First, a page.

With such a wide range of audio effects on offer when producing, it can seem like a monumental task as a beginner to figure out what they all do! This course aims to make that task infinitely simpler by guiding you through all of the most popular effects, broken down into the main categories and with a plethora of examples to help with both understanding and putting them into practice.
The course begins by explaining what an insert effect is and the concept of serial processing, before going into some of the main reasons for applying effects, including changing the timbre of a sound, making its level more consistent and placing it into a virtual space to add extra dimensions to the mix.
After these initial principles have been fully outlined, the tutorials then step through the main effects in more detail, starting with the most common insert effects, EQ, and compressor, whilst also looking at other popular effects in the same categories, such as filter and gate. The next module then focuses on two of the most popular effects for adding extra sound into the mix, reverb, and delay, explaining in detail what they do to a signal and the various ways of using them to process sounds.
Following on from this, there is a comprehensive look at stereo processing, to help with understanding what it means for a signal to be stereo and to have properties like width, as well as how to create and control that property. With that knowledge, it becomes substantially easier to comprehend how reverb and delay affect stereo content and what some of the more complex modulation effects like chorus, flanger, and phaser do.
The last module then moves on to the final category of distortion effects, guiding through amp and pedal devices, before continuing to explore overdrive and saturator. There are demonstrations of the range of processing these effects can provide, from raucous and transformative to much subtler but still hugely significant.
By the end of the course, you’ll have a much-improved knowledge of why, when, and how to use a wide range of different effects in music production. So enroll now to get instant access to nearly 4 hours of streamed tutorials, along with software projects and a helpful pdf guide, to get your production learning journey off the ground and start confidently using audio effects today!
Sample Module - What are Insert Effects in Audio Production?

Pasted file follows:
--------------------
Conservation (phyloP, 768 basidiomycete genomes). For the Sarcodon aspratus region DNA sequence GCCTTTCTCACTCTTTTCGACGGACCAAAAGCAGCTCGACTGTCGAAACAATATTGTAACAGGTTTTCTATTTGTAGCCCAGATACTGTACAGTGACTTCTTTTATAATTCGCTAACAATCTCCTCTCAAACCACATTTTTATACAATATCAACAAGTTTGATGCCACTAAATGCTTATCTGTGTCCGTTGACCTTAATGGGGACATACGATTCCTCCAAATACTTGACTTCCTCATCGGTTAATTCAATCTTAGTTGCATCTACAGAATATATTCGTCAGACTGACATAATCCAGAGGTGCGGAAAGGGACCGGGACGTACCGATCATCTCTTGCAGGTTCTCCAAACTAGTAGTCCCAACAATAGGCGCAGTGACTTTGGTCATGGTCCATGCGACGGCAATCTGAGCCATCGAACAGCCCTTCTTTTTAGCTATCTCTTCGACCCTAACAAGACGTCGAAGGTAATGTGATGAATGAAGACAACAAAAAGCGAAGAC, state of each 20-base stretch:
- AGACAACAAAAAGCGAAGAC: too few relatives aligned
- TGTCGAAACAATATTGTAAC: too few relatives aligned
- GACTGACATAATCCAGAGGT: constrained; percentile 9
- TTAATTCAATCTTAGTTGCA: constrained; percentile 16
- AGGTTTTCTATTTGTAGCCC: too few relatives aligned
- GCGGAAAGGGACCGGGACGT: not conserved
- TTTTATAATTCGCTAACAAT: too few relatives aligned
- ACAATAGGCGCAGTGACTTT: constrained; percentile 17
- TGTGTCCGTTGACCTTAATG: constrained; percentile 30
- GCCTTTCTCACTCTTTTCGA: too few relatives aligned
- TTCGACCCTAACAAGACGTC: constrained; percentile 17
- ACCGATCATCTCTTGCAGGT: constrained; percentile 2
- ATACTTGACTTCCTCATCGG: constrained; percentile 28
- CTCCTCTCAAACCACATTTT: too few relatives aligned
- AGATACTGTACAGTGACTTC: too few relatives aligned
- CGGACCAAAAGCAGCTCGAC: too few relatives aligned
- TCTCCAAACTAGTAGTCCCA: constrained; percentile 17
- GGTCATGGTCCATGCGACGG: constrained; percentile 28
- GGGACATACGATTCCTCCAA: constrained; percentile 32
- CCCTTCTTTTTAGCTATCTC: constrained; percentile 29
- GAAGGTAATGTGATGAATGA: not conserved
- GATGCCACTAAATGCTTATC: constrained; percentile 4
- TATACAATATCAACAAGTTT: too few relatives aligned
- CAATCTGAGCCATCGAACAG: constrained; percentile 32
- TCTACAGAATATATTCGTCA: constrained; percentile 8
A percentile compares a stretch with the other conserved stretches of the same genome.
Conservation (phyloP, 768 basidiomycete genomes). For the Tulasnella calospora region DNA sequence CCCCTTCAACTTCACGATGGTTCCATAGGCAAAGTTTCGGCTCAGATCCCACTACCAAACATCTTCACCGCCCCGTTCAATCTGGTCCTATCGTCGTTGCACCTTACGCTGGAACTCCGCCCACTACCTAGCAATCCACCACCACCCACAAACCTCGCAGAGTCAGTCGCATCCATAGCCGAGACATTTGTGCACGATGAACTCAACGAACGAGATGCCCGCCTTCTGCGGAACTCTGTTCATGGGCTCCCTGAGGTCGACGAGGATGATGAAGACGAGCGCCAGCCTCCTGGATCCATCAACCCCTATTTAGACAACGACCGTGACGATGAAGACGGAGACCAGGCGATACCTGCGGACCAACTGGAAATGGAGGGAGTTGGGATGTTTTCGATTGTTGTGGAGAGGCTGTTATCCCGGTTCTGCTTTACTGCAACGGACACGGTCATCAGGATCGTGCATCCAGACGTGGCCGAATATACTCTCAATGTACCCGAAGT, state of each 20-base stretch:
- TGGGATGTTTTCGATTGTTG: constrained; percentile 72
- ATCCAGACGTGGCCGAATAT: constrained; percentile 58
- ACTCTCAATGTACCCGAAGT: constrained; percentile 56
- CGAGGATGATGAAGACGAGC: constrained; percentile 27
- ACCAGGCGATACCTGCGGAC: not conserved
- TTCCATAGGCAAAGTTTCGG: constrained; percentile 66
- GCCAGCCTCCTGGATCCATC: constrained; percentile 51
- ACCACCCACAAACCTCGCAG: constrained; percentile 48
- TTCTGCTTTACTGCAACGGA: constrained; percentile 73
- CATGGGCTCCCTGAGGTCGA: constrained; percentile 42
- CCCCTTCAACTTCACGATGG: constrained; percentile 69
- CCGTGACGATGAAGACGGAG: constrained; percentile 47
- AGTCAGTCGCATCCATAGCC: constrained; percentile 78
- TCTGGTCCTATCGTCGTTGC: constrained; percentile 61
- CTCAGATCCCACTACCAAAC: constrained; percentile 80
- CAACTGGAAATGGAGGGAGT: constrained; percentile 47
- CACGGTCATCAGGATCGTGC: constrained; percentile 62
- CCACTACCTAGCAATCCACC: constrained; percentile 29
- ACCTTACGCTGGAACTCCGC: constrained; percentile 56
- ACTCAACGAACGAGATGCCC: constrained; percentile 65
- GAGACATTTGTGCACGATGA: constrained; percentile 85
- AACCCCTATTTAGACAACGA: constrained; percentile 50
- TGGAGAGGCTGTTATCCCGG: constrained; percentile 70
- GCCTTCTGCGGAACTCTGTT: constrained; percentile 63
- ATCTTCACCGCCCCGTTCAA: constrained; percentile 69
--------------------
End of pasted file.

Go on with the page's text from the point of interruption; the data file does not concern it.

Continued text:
Module 0 - Intro to the Course and Audio Effects
Rob introduces the course and main subjects that will be covered in the subsequent modules.
Module 1 - Using Insert Effects
The first module explains what an insert effect is, and how it differs from standard parallel processing such as send effects, then moves on to a demonstration of some of the main reasons for processing sounds with several of the most popular insert effects.
Lesson 1 - What is an Insert Effect? - 7.31
Lesson 2 - Insert Effects Examples - 20.59
Module 2 - Audio Effect Types Part 1 - Frequency and Level Control
This module is the first in a series of modules that work through each of the main effects categories and the most popular effects in each one, with numerous audio examples, visual aids, detailed instruction and lots more. This first series of lessons deals with several of the most important effects, namely EQ and Compressor, as they get control over the frequency content and dynamics of a signal.
Lesson 1 - EQ & Filtering - 12.42
Lesson 2 - Dynamics Effects Part 1 (Compressor/Limiter) - 11.14
Lesson 3 - Dynamics Effects Part 2 (Gate) - 13.39
Module 3 - Audio Effect Types Part 2 - Adding Echoes and Reflections
The next 2 effects under the microscope are reverb and delay, both capable of extending a signal by adding trails of sound such as clouds of reflections or more distinct echoes. These can be fully customised in terms of amount and duration. The separate lessons on each effect include detailed explanations and numerous audio demonstrations of their specific function.
Lesson 1 - Reverb - 30.17
Lesson 2 - Delay - 28.24
Module 4 - Stereo Width and Movement
This module is dedicated to all things stereo, beginning with a lengthy explanation of what the word means and how it differs from mono, as well as how stereo width can be identified, created and controlled. The second lesson then walks through and compares some popular effects that all impart stereo information, which include Auto-pan and the remaining modulation effects, namely Chorus, Flanger and Phaser.
Lesson 1 - What is stereo width? - 29.56
Lesson 2 - Modulation Effects (Auto-pan/Chorus/Flanger/Phaser) - 24.48
Module 5 - Audio Effect Types 3 - Distortion
The final module focuses on distortion, a category of effect that is commonly known in guitar music, used to turn clean guitars into the massive power instruments from Rock and Metal genres, but is also very much prevalent in Electronic music. The implementation of Amp, Pedal, Overdrive and Saturator are all discussed and shown.
Lesson 1 - Distortion - 35.39
Lesson 2 - Outro - 1.45
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